Six security checks on arrival. Seven checks on departure. Phones blocked from arrival until departure. One million heavily armed Indian soldiers dressed in camouflage with branches still hanging from their heads. Baksheesh.

And where, oh where, are all the women? Because we saw very very few.



25 thoughts on “Critical in Kashmir

    1. Oooh I knew I was going to get into trouble. I come from a country with huge contrast between rich and poor and am hugely empathetic. It’s the way this was done, in your face, that kind of got in the way of the beauty. and sometimes tourism is exactly that – tourism. it didn’t feel like a very real experience, in Kashmir.

      Liked by 2 people

  1. You would know about being harassed in the streets, living in Jo’burg, but I have heard tales just like yours.
    Still, you’ve been there now and most of it was stunning 🙂


    1. yeah. it wasn’t being harassed by the poor. poor people ask for food or money, and that is fine, you either give or you don’t. that was not the issue. it felt that Kashmir salespeople used the Kashmiri tragedy (which it is) to benefit their tourism, I don’t know, it’s hard to explain, too many sob stories. (I am a hardened Joburger, clearly…)

      Liked by 1 person

      1. You do? And I have your dress. By the way, every time you mention that lemon, ginger honey water in your India blogs I sort of swoon in longing and memory.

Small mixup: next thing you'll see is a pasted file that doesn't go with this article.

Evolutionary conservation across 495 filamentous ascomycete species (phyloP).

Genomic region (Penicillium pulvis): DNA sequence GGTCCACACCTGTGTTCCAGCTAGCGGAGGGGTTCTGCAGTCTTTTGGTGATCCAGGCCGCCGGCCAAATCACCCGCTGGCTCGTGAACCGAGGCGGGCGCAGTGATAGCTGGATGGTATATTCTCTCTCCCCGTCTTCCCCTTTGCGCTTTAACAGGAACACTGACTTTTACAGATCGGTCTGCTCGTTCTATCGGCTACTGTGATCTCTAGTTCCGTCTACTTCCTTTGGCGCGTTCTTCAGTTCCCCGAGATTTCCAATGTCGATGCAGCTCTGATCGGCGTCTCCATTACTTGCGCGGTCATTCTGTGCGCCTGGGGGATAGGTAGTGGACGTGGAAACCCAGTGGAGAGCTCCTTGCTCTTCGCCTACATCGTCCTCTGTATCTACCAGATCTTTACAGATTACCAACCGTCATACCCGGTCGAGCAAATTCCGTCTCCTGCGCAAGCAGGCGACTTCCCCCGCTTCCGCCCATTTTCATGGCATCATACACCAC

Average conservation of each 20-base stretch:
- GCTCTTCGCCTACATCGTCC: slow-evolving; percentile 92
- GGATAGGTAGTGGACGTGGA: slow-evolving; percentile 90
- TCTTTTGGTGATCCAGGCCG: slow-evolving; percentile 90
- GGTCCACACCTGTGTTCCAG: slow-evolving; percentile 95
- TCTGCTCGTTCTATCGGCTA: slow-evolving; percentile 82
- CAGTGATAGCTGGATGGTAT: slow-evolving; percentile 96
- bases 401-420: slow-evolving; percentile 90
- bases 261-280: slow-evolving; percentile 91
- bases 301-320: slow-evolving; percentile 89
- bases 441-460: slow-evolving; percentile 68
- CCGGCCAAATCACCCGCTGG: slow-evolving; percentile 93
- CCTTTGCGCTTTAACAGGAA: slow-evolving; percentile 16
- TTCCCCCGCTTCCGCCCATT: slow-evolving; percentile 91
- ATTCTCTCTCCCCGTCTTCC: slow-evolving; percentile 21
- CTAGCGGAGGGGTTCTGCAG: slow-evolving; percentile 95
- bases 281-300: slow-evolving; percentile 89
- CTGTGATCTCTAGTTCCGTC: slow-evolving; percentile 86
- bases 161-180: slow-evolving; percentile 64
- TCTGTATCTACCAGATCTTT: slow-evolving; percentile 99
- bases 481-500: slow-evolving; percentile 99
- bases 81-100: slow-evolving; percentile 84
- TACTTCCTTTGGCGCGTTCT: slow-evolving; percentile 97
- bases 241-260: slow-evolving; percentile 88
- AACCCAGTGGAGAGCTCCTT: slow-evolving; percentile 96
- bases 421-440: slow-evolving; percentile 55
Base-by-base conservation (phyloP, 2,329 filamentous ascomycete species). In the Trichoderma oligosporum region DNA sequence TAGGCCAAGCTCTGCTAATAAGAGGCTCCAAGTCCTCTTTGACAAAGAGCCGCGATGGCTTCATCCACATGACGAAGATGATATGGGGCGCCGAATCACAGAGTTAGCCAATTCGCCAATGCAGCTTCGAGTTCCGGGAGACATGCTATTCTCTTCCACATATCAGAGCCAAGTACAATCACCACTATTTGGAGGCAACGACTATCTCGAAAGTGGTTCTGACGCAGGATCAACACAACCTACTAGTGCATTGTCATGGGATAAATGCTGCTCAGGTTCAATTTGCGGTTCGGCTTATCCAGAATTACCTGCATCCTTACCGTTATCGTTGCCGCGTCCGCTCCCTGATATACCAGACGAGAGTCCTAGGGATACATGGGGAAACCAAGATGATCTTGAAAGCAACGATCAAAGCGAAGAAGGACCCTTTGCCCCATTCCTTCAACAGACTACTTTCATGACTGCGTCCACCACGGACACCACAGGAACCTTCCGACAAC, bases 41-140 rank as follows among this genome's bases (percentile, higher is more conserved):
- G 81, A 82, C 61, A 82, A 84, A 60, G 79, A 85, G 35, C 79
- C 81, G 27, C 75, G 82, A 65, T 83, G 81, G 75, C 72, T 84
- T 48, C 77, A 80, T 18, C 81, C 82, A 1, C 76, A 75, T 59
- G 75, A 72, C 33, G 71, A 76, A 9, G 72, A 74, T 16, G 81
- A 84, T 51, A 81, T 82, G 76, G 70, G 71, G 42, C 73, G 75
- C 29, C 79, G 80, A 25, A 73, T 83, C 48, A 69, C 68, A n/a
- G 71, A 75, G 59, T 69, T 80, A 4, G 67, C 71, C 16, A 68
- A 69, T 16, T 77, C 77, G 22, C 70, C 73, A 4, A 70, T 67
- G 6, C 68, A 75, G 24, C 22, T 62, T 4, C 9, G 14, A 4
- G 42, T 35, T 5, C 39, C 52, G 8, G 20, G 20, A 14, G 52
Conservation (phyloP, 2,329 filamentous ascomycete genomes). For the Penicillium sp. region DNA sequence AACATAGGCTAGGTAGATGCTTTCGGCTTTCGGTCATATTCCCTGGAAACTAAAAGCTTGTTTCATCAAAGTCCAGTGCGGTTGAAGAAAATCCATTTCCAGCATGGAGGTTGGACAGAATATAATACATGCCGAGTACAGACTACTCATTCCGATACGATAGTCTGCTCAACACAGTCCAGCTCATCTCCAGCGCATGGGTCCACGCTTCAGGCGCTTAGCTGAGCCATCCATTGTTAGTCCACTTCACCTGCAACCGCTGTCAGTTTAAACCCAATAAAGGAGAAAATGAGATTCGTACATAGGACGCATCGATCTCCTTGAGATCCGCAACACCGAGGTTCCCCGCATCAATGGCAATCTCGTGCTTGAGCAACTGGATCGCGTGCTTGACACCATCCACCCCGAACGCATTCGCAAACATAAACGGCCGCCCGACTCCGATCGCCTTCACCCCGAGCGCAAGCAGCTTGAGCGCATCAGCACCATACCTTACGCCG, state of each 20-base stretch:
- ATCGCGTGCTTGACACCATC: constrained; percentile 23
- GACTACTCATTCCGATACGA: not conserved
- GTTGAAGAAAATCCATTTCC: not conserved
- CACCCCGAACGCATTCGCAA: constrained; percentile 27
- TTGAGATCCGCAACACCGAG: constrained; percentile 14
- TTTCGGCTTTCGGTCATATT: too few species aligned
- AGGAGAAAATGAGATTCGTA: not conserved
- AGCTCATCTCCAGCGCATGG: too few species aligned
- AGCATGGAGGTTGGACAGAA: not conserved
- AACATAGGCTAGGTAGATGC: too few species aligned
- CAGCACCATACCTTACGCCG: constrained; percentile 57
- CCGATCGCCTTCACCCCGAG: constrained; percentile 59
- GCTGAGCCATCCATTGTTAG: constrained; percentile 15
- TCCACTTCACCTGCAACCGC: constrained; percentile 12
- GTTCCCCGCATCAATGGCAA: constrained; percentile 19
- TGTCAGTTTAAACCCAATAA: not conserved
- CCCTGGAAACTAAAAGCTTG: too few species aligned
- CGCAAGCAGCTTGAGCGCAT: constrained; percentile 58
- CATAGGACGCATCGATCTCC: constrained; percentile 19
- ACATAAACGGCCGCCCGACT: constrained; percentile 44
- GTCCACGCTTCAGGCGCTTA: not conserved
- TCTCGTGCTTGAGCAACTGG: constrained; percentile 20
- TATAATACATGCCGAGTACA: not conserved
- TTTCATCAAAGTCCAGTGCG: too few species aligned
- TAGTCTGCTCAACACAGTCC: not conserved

2. Such is the way of the (third) world. Wild beauty dotted with poverty and sob stories. Such is the way of life. Because of our humanity, we feel a bit guilty. But, we’re dealt with what we got; we just work with our lot. At the end, I say, look for the beauty, smile with compassion, and just go on with your journey.

    Liked by 1 person

  3. The “Haggle Trade” cultures are a bit overwhelming 😔

    Indiscriminately being ultra nice to go fuck yourself, and all points in between is an exhausting ride on the emotional roller coaster. Their magnificent surroundings are mundane to them, yet that the reason everyone else is there visiting. In Marrakesh, the nice shops were disguised as ordinary from the street, to wart off the hustle of what you’ve described. At least you got to see the beauty above the human social decay…😎

    Liked by 1 person

  4. Geoff Dyer, who I am secretly in love with, has a new book on tourism. The Ethics of the Secular Pilgrimage. I think he brings all of this into it and am dying to read it. I had similar reactions in parts of Mozambique and Kenya where locals exploit tourists and tourists exploit locals and sometimes, travel needs to be done in a different way.

    Liked by 2 people

  5. This sounds pretty eventful and I can imagine how wearing out it must be to hear sob tales after sob tales. I hope you bought a lovely handwoven Kashmir scarf. At least you got good fodder for your writing and an experience 🙂

    Liked by 1 person

  6. I get it and I am glad you wrote about it! Travel is a blessing…except when it is tainted by underlying currents of guilt and hostility!


  7. Sigh! As much as I would love to defend my country and contradict this, we both know its a failed cause and I can very well relate to the situations mentioned here. I must say you are brave to visit Kashmir! Many Indians themselves keep postponing it due to the military conditions there.